June 18, 2024

DOE Releases First Ever Federal Blueprint to Decarbonize America’s Buildings Sector

First Comprehensive Federal Strategy Outlines Pathways to Reduce Emissions 90% in Buildings Sector by 2050, Reinforcing President Biden’s Investing in America Agenda to Lower Energy Costs, Improve Resilience, and Tackle the Climate Crisis

WASHINGTON, D.C. — The Biden-Harris Administration today released Decarbonizing the U.S. Economy by 2050: A National Blueprint for the Buildings Sector, a comprehensive plan to reduce greenhouse-gas (GHG) emissions from buildings by 65% by 2035 and 90% by 2050. The U.S. Department of Energy (DOE) led the Blueprint’s development in collaboration with the Department of Housing and Urban Development (HUD), the Environmental Protection Agency (EPA), and other federal agencies. The Blueprint is the first sector-wide strategy for building decarbonization developed by the federal government, underscoring President Biden’s whole-of-government approach to cutting harmful carbon emissions and achieving the nation’s ambitious clean energy and climate goals. 

“America’s building sector accounts for more than a third of the harmful emissions jeopardizing our air and health, but the Biden-Harris Administration has developed a forward-looking strategy to slash these pollutants from buildings across the nation,” said U.S. Secretary of Energy Jennifer M. Granholm. “As part of a whole-of-government approach, DOE is outlining for the first time ever a comprehensive federal plan to reduce energy in our homes, schools, and workplaces—lowering utility bills and creating healthier communities while combating the climate crisis.”   

Buildings account for more than one third of domestic climate pollution and $370 billion in annual energy costs. Reducing GHG emissions from buildings is essential to reaching the Biden-Harris Administration’s goal of achieving net-zero emissions by 2050.The Blueprint projects reductions of 90% of total GHG emissions from the buildings sector, which will save consumers more than $100 billion in annual energy costs and avoid $17 billion in annual health costs. 

One in five Americans lives in a household that is at least one month behind on its energy bills, according to the U.S. Census Bureau Household Pulse Survey.

Economically disadvantaged communities are more likely to face energy insecurity due to high energy costs. They are also more likely to suffer from the effects of substandard building conditions and health-harming pollution. To address these inequities, the Blueprint emphasizes affordability through reduced energy and technology costs, as well as measures that would help make communities more resilient to power outages and climate change-fueled extreme weather events.  

To reach the overall emissions reduction targets for the buildings sector, the Blueprint sets four strategic objectives:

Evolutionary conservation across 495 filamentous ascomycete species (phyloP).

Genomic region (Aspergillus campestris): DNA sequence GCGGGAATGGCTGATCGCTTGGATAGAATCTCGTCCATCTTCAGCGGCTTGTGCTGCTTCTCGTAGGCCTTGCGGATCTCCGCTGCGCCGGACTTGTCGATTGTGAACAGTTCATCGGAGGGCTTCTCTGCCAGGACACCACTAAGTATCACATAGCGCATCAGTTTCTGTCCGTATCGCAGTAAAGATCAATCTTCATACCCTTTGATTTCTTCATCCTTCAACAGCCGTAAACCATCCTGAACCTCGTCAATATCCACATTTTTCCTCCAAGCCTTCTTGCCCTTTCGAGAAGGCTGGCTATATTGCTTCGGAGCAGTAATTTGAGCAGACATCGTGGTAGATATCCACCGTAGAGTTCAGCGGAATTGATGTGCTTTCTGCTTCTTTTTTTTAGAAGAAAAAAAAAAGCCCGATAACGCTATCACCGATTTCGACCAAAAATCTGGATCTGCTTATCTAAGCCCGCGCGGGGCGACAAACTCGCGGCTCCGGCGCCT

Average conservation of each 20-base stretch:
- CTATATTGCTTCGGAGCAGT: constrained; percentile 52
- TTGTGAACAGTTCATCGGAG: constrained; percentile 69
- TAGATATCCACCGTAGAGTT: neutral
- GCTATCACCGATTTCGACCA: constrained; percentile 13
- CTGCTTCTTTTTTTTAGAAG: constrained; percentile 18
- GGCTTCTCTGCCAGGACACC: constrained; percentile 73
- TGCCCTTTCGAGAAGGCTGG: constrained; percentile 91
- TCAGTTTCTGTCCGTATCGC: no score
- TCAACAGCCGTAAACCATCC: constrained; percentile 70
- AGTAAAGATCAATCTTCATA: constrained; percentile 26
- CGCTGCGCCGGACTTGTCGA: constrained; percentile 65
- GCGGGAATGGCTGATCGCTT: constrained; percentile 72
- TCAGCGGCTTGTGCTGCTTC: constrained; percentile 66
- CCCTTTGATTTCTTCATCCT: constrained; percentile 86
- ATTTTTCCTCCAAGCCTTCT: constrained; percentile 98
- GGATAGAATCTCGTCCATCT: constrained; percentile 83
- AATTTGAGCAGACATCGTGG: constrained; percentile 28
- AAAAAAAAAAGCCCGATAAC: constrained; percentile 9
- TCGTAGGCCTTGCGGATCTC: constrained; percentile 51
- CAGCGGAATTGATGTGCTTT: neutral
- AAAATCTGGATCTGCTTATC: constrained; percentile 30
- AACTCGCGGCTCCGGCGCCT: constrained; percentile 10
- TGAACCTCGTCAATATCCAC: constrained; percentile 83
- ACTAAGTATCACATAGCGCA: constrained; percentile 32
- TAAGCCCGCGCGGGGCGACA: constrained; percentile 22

• Increasing building energy efficiency
  • Accelerating onsite emissions reductions
  • Transforming the interactions between buildings and the electricity grid
  • Minimizing the emissions from producing, transporting, installing, and disposing of building materials  

Each objective has specific performance targets and market, policy, and technology milestones to reach by 2035 and 2050. Meeting these targets will require accelerated deployment of a wide range of decarbonization and energy efficiency technologies. The Blueprint outlines coordinated federal actions that can increase the speed and scale with which these solutions are deployed. Those actions include funding research and development to develop lower-cost technologies, expanding markets for low-carbon technologies, providing direct funding and financing, and supporting the development and implementation of emissions-reducing building codes and appliance standards. In line with the Biden-Harris Administration’s efforts to help ensure the benefits of the clean energy transition flow directly to impacted communities, the Blueprint also outlines ways that federal agencies can support state, local, and Tribal decarbonization objectives.  

To achieve these goals, DOE is focused on building innovations in three pivotal areas: building upgrades, efficient electrification, and smart controls. DOE’s approach strives to advance scalable technologies and installation solutions for affordable-housing residents while expanding workforce capabilities at the state and local levels. 

DOE’s Affordable Home Energy Shot™, which aims to reduce the upfront cost of upgrading a home by at least 50% and reduce energy bills by 20% within a decade, will accelerate progress toward the emissions-reduction targets established in the Blueprint. To learn more about DOE’s efforts to improve the efficiency and affordability of America’s building stock, visit the Building Technologies Office homepage.  

Source: U.S. Department of Energy

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